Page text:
The long awaited judgement in the cases of Bear Scotland & ors v Fulton & ors (and conjoined cases) has been issued by the EAT. These cases deal with the issue of what payments should be included when calculating holiday pay; specifically whether or not regular paid overtime should be included.
As widely anticipated, the EAT has found in favour of the employees on this point, holding that holiday pay should include payment in respect of all elements of a worker's normal remuneration, and this includes payments in respect of non-guaranteed overtime.
The case follows on from the recent European Court of Justice decision in Lock v British Gas, which found that regular commission payments should also be included when calculating holiday pay.
Who will be affected?
This judgement is likely to affect employers who have staff;
- earning regular commission
- working regular paid overtime
- in receipt of regular allowances e.g. night shift, attendance
- whose actual hours of work are in excess of the basic hours stated in their contract
Does the judgement affect all holidays?
No, the judgement applies only to the four week holiday entitlement granted to workers under the Working Time Directive (WTD), and not the additional 1.6 weeks granted by the UK under the Working Time Regulations. For some employers, this may mean treating payment for the first four weeks of annual leave in a different way from later holiday payments.
Will employers have to pay backdated holiday entitlement?
The other main issue determined by the EAT was the scope for backdated holiday pay claims. In general, claims have to be raised at a tribunal within three months of the underpayment. What was in dispute was whether or not claims could be raised within three months of the most recent deduction i.e. linking all previous deductions, or whether each underpayment could be viewed separately. Here, the EAT somewhat unexpectedly ruled that if there is a gap of more than three months between any two underpayments of qualifying holiday, the 'link' will be broken with the result that previous claims will be time barred. The EAT suggested that the first four weeks' annual leave taken by a worker in a holiday year will be viewed as their entitlement under the WTD, so it is likely that in many cases more than three months will elapse between the first four weeks' leave in each holiday year. As it stands, this is likely to significantly curtail a worker's right to claim backdated holiday entitlement.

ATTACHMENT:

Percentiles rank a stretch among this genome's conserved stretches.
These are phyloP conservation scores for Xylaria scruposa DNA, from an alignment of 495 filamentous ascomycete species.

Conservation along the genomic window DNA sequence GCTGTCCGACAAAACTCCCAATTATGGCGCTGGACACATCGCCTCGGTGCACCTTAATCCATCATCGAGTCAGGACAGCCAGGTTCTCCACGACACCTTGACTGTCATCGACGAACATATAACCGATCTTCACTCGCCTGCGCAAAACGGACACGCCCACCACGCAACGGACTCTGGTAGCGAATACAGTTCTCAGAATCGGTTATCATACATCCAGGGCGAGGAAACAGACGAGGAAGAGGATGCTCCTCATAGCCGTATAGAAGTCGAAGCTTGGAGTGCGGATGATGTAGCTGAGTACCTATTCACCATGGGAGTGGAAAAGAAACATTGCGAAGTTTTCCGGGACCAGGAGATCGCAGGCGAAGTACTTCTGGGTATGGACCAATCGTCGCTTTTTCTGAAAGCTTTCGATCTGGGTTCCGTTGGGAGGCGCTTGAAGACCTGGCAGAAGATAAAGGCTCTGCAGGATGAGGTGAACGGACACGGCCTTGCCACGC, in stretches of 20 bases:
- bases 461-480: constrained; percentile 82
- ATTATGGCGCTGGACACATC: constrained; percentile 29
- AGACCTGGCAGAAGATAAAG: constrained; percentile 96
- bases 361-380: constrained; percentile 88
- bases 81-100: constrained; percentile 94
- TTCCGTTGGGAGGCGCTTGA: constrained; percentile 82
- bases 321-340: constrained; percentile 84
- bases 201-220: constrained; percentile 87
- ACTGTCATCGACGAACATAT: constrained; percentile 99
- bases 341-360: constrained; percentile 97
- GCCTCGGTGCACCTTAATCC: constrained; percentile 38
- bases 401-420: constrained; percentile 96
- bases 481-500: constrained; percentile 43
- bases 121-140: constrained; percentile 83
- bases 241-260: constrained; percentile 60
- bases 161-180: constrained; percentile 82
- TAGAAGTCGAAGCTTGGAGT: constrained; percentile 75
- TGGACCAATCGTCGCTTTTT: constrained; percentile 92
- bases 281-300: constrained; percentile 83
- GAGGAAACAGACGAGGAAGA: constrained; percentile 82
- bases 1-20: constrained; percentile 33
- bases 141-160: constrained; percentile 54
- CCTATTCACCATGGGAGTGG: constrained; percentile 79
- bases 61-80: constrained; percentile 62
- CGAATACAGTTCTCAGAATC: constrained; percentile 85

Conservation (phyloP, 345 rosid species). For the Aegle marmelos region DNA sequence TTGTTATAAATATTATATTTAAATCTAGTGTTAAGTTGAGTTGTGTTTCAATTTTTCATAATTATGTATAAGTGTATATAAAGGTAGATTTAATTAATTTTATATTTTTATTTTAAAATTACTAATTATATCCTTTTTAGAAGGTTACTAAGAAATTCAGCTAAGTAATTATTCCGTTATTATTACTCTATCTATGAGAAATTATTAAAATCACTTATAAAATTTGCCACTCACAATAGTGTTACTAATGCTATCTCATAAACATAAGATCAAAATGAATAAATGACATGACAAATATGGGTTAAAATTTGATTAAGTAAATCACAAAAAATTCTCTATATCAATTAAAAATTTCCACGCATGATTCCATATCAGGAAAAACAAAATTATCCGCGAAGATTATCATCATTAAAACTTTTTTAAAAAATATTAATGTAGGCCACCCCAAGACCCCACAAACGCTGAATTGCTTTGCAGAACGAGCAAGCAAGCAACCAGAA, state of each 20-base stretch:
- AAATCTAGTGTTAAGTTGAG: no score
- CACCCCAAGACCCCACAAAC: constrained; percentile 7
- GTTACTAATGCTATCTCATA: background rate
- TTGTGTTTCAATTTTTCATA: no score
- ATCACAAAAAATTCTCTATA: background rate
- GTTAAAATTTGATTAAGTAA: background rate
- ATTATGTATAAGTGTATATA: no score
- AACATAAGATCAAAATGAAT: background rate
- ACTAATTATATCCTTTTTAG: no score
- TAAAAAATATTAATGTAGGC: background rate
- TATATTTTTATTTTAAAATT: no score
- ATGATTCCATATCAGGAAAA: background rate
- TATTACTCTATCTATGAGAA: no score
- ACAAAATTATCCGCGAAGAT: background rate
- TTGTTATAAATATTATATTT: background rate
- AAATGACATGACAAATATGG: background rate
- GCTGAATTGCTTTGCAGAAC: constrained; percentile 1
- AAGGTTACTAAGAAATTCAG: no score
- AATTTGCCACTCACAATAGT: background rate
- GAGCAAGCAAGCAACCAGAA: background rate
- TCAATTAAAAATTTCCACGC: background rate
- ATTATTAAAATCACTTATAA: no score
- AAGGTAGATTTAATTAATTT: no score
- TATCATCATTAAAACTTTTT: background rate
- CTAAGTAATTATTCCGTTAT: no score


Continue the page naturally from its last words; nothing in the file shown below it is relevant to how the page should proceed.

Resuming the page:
What should employers do now?
Firstly, note that leave has been given by the EAT for the case to be appealed to the Court of Appeal, so it is entirely possible that there will be further developments in these cases and the legal position could change, in particular in relation to the issue of payment for backdated holiday entitlement.
In the meantime, employers should consider if they have workers likely to be affected by this judgement. Not all workers who carry out paid overtime will be affected; only those who are required to work regular overtime and where it can be seen as part of 'normal remuneration'. In many cases, this will be a question of judgement.
If there are affected workers, the employer will have to decide how best to address the matter; whether to await the outcome of any appeal or changes their holiday practices now. Given the judgement in relation to the backdating of holiday pay, we would advise that employers give consideration to introducing changes to their holiday pay calculations now on the basis that, after three months, any historic claims will potentially be time barred.
Any claims from employees for backdated holiday entitlement, at least in respect of previous holiday pay, should be resisted, particularly if there is a gap of more than three months between 'qualifying' holidays.
Consideration should also be given to limiting the frequency and/or regularity of overtime to minimise the prospect of such payments forming part of an employee's normal remuneration.
Unfortunately, the issue of holiday pay is unlikely to go away soon. Clients of LAW who have any questions in relation to this complex area should contact their legal manager to discuss the position and the options open to them.